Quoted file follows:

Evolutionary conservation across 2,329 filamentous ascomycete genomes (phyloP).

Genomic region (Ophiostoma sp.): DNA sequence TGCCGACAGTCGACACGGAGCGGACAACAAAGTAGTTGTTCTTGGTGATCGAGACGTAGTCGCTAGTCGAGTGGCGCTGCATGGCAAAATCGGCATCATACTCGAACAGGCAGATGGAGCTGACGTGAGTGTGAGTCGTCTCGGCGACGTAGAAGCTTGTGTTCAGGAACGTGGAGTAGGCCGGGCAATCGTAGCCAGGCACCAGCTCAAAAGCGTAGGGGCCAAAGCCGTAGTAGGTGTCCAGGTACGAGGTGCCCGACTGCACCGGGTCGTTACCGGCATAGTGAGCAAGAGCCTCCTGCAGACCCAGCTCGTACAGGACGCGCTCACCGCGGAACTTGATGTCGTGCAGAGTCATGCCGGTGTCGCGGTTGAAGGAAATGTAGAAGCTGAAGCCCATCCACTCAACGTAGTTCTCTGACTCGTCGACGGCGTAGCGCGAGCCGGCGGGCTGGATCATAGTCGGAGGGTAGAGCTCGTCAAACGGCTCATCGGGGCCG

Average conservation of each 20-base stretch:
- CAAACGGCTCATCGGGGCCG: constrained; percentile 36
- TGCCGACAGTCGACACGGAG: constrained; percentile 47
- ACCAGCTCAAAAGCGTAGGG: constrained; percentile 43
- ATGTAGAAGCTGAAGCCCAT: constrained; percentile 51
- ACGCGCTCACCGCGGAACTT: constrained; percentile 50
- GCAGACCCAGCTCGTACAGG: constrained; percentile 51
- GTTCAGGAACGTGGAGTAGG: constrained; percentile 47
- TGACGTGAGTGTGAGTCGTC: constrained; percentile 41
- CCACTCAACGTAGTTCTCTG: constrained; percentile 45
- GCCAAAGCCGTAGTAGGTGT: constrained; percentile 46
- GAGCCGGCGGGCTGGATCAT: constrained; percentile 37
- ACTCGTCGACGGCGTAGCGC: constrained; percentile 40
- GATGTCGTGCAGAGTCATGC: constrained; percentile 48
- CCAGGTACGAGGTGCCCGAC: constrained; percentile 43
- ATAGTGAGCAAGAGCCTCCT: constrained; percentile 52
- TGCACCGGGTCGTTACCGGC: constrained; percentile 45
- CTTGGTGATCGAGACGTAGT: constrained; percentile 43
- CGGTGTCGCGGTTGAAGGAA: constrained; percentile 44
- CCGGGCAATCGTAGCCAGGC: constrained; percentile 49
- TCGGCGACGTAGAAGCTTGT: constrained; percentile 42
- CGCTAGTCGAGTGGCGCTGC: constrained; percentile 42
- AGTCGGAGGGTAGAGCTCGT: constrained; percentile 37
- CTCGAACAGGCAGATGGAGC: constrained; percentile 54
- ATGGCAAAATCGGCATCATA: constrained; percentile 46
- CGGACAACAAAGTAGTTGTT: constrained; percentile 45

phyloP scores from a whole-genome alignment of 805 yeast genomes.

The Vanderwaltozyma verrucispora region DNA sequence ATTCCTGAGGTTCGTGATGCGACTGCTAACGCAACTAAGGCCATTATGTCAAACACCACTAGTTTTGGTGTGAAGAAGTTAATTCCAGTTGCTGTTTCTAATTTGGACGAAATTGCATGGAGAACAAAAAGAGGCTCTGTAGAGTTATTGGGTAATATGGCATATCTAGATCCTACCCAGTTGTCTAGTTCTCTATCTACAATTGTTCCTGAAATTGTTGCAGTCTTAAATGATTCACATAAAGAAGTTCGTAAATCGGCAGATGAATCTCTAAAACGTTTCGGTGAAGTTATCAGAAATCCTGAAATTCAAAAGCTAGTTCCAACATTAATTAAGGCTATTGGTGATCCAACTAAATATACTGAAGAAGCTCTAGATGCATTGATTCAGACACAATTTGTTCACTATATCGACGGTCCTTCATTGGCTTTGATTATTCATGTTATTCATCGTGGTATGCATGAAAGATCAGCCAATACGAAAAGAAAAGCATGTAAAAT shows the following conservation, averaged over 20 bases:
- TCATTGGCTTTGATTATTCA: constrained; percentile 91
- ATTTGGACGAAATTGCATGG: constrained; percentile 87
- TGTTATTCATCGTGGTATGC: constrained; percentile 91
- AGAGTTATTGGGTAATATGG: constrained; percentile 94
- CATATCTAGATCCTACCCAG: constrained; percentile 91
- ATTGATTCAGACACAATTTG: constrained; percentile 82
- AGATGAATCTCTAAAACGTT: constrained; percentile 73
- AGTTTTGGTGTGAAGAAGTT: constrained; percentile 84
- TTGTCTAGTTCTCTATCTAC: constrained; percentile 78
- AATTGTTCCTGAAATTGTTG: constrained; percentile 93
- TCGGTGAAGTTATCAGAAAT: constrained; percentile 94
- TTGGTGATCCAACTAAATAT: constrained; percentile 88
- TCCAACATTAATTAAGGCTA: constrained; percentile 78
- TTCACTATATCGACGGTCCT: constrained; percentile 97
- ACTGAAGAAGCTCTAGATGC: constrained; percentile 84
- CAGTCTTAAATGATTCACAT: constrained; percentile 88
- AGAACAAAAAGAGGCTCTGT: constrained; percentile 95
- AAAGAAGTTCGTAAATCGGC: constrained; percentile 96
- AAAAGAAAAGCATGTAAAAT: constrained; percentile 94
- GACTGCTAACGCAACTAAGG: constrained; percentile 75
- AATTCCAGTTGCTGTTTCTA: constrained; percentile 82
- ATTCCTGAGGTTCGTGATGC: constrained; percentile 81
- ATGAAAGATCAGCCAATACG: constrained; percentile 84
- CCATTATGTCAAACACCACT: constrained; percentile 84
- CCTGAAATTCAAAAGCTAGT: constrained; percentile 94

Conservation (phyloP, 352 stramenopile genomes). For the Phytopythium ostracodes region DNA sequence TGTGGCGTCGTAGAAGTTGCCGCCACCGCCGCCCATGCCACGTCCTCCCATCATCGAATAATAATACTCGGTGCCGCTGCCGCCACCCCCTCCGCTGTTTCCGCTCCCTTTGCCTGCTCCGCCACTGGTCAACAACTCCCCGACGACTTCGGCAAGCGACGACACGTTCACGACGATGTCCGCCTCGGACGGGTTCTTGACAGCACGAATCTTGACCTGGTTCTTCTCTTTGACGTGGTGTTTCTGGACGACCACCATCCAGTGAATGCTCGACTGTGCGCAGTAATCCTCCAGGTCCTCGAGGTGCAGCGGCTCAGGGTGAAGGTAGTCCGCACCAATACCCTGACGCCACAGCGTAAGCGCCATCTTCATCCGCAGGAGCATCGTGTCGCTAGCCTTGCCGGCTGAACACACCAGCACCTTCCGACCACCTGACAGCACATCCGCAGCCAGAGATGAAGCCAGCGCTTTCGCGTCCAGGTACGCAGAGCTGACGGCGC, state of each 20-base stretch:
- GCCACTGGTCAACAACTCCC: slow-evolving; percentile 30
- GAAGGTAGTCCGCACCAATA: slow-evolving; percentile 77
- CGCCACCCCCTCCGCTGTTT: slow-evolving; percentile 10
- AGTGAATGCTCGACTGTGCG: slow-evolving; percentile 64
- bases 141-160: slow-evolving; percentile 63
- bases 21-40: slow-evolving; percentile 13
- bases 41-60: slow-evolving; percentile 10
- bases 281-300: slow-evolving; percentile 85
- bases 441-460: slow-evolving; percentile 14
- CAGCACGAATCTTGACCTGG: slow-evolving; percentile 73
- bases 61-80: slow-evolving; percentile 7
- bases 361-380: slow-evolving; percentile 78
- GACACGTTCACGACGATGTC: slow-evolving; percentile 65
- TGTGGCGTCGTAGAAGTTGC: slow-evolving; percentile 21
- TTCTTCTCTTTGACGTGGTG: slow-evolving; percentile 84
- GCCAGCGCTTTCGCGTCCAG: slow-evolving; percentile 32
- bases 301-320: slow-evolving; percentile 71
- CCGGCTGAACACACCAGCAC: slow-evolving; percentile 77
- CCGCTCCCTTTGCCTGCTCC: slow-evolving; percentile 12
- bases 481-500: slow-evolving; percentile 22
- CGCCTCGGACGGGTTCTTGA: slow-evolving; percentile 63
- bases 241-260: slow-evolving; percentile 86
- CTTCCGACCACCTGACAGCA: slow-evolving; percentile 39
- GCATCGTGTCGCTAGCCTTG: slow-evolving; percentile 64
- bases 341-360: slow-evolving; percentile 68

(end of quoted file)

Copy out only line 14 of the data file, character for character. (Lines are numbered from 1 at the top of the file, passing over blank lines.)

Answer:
- GAGCCGGCGGGCTGGATCAT: constrained; percentile 37